Journal of ISSN: 2373-4396JCCR

Cardiology & Current Research
Case Report
Volume 3 Issue 2 - 2015
Isolated Cardiac Involvement of Extranodal Rosai-Dorfman Disease: An Atypical Presentation
Vijaya Chaitanya* and Niraj Gupta
Department of Cardiology, Sri Jayadeva Institute of Cardiology, India
Received: September 16, 2014 | Published: August 14, 2015
*Corresponding author: Vijaya Chaithanya, Sri Jayadeva Institute of Cardiology, Jayanagar 9th Block, Bannergatta Road, Bangalore, India pin-560069, Tel: 00917022160996; Email:
Citation: Chaitanya V, Gupta N (2015) Isolated Cardiac Involvement of Extranodal Rosai-Dorfman Disease: An Atypical Presentation. J Cardiol Curr Res 3(2): 00099. DOI: 10.15406/jccr.2015.03.00099

Abstract

Rosai-Dorfman disease, also known as sinus histiocytosis with massive lymphadenopathy, an uncommon systemic histio-proliferative disease, characterized by the overproduction of histiocytes, which accumulate in lymph nodes throughout the body. The extranodal cardiac involvement of this disease was never reported so far.

Clinical summary: 36 year old presented with history of class 2/4 dyspnoea of 2 year history with one episode of lymphocyte predominant pericardial effusion for which he had taken antitubercular therapy. Echocardiogram showed oval homogenous mass in the RVOT with severe PAH. CMR revealed infiltrating mass lesion in relation to the ventricular outflow tracts, the antero-superior walls of the left atrium and basal left ventricle, the anterior basal interventricular septum and the aorto-pulmonary window. Surgical excision of the tumour was done and histology showed of pin point hemorrhages showed spindle cells and fibro-histiocytic proliferation admixed with plasma cells lymphocytes & polymorphs. Histocytes were present in small clusters and singly with abundant pale cytoplasm and nuclei with vesicular chromatin. Phagocytosed neutrophils and lymphocytes were present in some of these cells (Emperipolesis). These were suggestive of lymphoproliferative disease consistent with Rosai-Dorfman Disease.

Conclusion: secondary causes of pulmonary hypertension and atypical presentations of rare diseases should be kept in mind.

Keywords: Cardiac Rosai-Dorfman Disease

Introduction

Rosai-Dorfman disease, also known as sinus histiocytosis with massive lymphadenopathy, an uncommon systemic histio-proliferative disease, characterized by the overproduction of histiocytes, which accumulate in lymph nodes throughout the body. This condition was first described by Robb-Smith in 1947 in children and was termed as Giant Cell Sinus Reticulosis and recognised as distinct clinical –pathological entity in 1969. Lymphadenopathy of the neck is the commonest site of histiocytes accumulation, although accumulation outside of lymph nodes may also occur. The most common sites of accumulation outside of the lymph nodes are skin, upper respiratory tract, bone and the sinuses. This condition has been named after Ronald F Dorfman & Juan Rosai [1]. The disease is often benign and self-limited; however, occasionally it is highly aggressive and life threatening [1,2].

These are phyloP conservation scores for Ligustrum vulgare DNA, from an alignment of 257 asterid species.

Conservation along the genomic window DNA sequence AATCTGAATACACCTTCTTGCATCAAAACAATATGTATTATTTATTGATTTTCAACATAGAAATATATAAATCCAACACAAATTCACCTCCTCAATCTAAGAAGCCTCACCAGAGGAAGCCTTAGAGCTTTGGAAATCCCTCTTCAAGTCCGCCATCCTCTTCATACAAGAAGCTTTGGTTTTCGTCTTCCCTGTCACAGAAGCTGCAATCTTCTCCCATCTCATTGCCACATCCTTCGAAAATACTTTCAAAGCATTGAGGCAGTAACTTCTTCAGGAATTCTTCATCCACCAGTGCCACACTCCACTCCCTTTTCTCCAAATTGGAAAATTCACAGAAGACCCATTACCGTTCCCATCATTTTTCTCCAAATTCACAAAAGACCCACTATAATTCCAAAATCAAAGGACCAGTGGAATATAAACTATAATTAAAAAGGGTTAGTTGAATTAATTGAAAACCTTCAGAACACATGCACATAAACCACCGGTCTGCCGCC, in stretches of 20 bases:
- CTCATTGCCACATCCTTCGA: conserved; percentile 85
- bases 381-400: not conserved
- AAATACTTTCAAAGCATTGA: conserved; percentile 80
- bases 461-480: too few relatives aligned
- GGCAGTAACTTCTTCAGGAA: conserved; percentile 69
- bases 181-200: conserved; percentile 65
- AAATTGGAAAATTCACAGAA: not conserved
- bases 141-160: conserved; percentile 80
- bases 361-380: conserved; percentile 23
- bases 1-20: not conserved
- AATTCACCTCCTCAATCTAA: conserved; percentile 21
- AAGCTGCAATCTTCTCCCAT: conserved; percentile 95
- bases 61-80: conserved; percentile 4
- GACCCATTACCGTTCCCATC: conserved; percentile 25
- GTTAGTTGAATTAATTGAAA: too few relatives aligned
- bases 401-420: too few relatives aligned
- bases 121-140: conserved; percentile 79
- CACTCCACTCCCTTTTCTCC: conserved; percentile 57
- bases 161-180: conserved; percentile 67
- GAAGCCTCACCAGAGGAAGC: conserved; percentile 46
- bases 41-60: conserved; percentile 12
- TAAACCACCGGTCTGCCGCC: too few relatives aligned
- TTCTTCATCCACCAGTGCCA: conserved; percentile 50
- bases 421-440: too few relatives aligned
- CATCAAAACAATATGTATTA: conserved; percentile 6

Clinical Summary

A 36 years old male presented to our institute with history of atypical chest pain and breathlessness on exertion class II for past 2 years. He had past history of pericardial effusion 3 years back for which he took full course of ATT. General physical examination was unremarkable, although cardiovascular examination revealed loud P2 component of second heart sound and grade III/VI ejection systolic murmur over the pulmonary area. Electrocardiogram revealed RAD of QRS complex, incomplete RBBB & RVH. X-ray chest PA view had prominent right ventricular outflow tract with no evidence of hilar or paratracheal lymphadenopathy (Figure 1).

Figure 1: X-ray chest PA view had prominent right ventricular outflow tract with no evidence of hilar or paratracheal lymphadenopathy.

Transthoracic echocardiography showed oval homogenous mass - 2.6×1.9 cm attached to lateral wall of MPA, protruding into the lumen, resulting in obstruction with peak gradient of 58mmHg,RV pressure overload with severe PAH, LVH with increased echogenicity. Cardiac MRI revealed (Figure 2-5) infiltrating mass lesion in relation to the ventricular outflow tracts, the antero-superior walls of the left atrium and basal left ventricle, the anterior basal interventricular septum and the aortopulmonary window. Circumferential thickening of the ascending aorta, aortic arch and the proximal descending aortic walls, encasement of the proximal coronary arteries and involvement of the pericardium and the pericardial fat was present.

Figure 2-5: Cardiac MRI revealed infiltrating mass lesion in relation to the ventricular outflow tracts.